Between January 2012 and June 2013, co-editors Sergio Bitar and Abraham Lowenthal interviewed 13 world leaders on the processes of establishing democratic political systems during times of political upheaval and change. Former President of the Philippines, Fidel V. Ramos, former Prime Minister of Spain, Felipe González, and F.W. de Klerk, the last politician to serve as state president of South Africa during the apartheid era, were among those interviewed.
“It’s the only book on transitions that have succeeded in four continents,” explained Bitar. “[These transitions] are described not by an academician or by a journalist, but by the leaders and presidents themselves.”
Each chapter identifies the process and research that was conducted to address topics such as establishing trust, economic management and social mobilization.
Single chapter on role of women
A popular topic of discussion among audience members at the book launch was the role of women in democratic transitioning.
In the chapter “Women Activists in Democratic Transitions,” Georgina Waylen, professor of politics at the University of Manchester, examines how women supported and enhanced political participation by different social groups and promoted policies that strengthened women’s rights and gender equality.
“Many women who actively sought to ensure positive gender outcomes during transitions were active in social movements, the bureaucracy and academia – not just in political parties or in the inner circles of men who became democratic presidents when elections were held,” writes Waylen.
Professor Ana Isla of Brock University said she was confused as to why there was a separate researcher responsible for examining the role of women.
“Why weren’t these world leaders and representatives able to answer questions when it comes to women?” asked Isla during the question-and-answer period.
“Every aspect of society is intersected by women’s issues,” she continued. “The fact that women are not incorporated anywhere in the world is problematic. We are still second-class citizens.”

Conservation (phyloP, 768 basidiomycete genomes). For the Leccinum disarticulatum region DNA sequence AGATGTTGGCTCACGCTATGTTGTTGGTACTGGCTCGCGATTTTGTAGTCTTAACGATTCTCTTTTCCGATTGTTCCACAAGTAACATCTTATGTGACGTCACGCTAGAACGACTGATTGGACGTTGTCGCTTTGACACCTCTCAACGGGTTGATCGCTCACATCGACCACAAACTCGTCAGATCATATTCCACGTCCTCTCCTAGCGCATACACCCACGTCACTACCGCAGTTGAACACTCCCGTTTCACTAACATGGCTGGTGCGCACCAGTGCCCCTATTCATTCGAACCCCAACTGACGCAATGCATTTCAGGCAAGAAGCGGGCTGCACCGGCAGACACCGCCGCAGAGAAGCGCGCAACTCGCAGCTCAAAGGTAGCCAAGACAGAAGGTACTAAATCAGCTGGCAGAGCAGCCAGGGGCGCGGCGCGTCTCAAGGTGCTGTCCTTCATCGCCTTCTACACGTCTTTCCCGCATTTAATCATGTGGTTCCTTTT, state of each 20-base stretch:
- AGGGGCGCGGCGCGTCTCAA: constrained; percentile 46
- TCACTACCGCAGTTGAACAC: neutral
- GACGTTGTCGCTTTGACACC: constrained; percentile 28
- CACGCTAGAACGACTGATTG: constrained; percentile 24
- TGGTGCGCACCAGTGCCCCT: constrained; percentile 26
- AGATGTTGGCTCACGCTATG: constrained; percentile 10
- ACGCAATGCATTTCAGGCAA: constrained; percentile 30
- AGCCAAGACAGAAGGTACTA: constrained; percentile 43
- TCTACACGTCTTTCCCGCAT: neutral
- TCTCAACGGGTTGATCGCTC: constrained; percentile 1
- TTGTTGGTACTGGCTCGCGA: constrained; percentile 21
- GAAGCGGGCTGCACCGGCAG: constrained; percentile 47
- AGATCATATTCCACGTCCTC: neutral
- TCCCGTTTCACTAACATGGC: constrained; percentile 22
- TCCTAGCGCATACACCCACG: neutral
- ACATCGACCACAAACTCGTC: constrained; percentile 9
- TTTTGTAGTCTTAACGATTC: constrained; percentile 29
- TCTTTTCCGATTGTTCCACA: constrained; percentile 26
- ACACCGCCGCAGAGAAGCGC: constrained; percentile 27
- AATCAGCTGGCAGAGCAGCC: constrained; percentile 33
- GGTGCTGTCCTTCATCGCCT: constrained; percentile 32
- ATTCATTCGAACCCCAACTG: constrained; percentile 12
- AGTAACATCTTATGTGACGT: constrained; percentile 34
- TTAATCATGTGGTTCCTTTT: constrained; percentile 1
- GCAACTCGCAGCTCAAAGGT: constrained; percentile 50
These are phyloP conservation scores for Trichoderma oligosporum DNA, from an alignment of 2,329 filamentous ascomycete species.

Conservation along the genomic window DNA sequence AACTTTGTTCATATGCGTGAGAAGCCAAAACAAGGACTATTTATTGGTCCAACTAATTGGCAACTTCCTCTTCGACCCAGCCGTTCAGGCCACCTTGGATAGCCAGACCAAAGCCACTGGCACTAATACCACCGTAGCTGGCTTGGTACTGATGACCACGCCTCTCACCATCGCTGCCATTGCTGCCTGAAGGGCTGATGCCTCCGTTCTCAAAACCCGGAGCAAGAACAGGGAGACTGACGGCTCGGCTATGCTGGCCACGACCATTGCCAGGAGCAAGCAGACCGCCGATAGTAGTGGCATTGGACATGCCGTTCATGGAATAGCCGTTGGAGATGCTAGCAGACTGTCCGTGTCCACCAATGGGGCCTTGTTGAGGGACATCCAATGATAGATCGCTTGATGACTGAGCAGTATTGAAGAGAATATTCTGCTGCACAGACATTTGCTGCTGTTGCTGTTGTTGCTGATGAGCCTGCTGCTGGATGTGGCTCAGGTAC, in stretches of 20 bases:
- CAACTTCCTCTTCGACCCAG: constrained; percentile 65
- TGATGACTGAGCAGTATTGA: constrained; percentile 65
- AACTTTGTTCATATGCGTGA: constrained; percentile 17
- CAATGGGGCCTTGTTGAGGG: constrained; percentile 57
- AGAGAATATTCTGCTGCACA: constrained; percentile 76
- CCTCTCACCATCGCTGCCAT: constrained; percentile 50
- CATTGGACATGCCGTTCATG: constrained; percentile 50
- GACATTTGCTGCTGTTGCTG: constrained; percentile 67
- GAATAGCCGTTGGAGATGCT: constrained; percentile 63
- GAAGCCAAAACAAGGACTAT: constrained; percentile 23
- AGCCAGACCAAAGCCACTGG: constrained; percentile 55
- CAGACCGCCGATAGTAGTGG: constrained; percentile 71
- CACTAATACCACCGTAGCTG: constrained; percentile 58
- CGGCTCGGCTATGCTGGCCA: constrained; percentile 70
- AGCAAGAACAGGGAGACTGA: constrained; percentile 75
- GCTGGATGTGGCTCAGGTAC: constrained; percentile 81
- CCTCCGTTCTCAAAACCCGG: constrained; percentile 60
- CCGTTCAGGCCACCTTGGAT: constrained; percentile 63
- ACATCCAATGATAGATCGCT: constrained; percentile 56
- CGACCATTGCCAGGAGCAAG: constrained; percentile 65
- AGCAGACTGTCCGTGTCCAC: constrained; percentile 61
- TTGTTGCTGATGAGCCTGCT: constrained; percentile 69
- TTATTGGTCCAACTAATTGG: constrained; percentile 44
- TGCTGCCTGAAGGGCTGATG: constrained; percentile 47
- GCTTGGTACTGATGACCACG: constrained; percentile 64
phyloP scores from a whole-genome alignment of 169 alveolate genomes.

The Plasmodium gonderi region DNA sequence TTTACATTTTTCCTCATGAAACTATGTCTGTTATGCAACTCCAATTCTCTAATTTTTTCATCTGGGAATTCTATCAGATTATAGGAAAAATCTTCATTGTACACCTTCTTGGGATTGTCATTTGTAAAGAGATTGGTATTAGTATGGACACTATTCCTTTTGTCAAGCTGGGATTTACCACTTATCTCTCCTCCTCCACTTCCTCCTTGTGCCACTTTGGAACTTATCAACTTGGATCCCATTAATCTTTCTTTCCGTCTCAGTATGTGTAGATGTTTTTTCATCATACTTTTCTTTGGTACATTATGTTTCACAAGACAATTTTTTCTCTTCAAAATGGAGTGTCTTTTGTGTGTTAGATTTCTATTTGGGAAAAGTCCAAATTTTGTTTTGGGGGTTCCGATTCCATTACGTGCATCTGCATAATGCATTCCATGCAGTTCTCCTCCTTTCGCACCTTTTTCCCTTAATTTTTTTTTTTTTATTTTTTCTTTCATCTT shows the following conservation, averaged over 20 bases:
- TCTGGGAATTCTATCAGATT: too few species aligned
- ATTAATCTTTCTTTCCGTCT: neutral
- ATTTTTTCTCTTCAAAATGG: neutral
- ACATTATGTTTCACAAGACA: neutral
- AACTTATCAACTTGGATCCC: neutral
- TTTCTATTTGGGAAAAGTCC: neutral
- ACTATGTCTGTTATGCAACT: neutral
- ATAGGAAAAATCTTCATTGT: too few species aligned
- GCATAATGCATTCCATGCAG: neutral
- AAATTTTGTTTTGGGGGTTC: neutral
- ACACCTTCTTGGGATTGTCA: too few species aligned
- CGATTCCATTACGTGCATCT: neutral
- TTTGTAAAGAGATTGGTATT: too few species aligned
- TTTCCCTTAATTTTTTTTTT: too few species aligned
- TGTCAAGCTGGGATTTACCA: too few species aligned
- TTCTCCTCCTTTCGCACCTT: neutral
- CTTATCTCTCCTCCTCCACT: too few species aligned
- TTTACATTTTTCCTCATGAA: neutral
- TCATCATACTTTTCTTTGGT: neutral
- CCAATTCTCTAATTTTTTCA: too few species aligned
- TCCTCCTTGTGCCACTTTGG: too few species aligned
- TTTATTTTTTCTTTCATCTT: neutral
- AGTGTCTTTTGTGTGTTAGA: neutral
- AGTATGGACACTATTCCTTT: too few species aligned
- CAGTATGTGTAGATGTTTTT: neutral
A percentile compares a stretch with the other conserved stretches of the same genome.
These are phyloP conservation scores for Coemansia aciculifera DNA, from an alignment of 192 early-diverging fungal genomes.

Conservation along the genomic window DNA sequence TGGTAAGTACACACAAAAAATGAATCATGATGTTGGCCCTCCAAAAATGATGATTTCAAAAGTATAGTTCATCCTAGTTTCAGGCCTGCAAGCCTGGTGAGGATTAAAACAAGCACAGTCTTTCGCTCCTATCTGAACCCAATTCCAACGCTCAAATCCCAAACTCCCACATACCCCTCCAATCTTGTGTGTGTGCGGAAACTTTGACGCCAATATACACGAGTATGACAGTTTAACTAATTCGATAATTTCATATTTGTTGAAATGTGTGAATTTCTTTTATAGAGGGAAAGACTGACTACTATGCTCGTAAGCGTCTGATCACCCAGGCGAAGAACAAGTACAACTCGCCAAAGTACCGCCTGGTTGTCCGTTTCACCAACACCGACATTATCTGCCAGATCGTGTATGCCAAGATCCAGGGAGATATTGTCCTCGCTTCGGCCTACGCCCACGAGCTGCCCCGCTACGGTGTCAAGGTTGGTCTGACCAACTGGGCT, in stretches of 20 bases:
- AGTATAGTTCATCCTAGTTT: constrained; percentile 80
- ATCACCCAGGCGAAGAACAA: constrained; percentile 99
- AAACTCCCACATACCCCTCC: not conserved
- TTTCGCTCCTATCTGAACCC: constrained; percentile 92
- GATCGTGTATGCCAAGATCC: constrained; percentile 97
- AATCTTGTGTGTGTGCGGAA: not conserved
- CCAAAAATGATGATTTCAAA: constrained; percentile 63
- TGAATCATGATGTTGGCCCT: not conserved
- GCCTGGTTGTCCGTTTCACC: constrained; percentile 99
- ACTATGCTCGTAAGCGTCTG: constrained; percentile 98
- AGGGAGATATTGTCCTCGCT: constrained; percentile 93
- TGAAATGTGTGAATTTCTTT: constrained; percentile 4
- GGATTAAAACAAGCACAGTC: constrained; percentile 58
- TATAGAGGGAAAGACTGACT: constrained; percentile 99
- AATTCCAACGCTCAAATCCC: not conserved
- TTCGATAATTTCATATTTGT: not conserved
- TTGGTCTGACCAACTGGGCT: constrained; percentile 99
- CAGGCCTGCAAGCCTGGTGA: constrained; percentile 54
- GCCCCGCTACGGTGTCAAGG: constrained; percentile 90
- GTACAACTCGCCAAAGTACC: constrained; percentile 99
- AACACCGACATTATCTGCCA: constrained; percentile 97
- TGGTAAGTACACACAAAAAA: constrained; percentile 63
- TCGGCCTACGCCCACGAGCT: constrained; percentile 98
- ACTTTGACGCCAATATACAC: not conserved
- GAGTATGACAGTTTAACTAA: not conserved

“All these women initiated the transition from dictatorship to democracy,” she said. However, they are the ones who are missing in this book because instead of looking at the women or the social movements, the focus is on the [men in power] who were able to change their minds.”
Leaders ignore role of women
The book’s introduction notes, “Unfortunately, there are no surviving women leaders of these transitions, and few of our interviewees provided much insight about women’s participation in them.”
Bitar confirmed that male leaders are very reluctant to have a conversation about women’s contributions to democratic transitions.
“Normally, the response is, ‘These women are coming again with the same story, and we have to listen,’” Bitar said, imitating the male leaders interviewed.
He went on to explain that the male leaders usually assume the women think they are not relevant to the process of improving democracy, or that if they become powerful, they will not allow men to act or decide on policies.
“It’s the power of women that must change politics and change men,” said Bitar. “It takes lots of time, but we have realized that better democracies exist when there are more women participants in policies and law-making.”
Democracy a tool, not a solution
Bitar said he and Lowenthal learned that every leader possessed the courage to take risks during times when their families, friends and colleagues were being killed or in danger.
“All of them had to combat fear – a very important element in the hands of any dictator,” he said. “Fighting against fear was something we found very prevalent.”
Researchers and influencers like Lebel and Bitar, who is also president of Chile’s Foundation for Democracy, said they know that democracy isn’t the solution to problems such as gender inequality, poverty, and environmental destruction.
“If we all took on democracy, someone naïve will say the world will be much better,” said Lebel.
“Democracy is only a tool … it doesn’t solve everything, but it gives the opportunity to have people speaking freely, institutions that are strong and take care of problems, avoid inequity, and transform social problems.”
by Shan Qiao in Toronto
A campaign to collect books and other resources to enhance educational opportunities for black children in Toronto is gaining support, while the Black Lives Matter Toronto continues to challenge anti-Black racism in the city.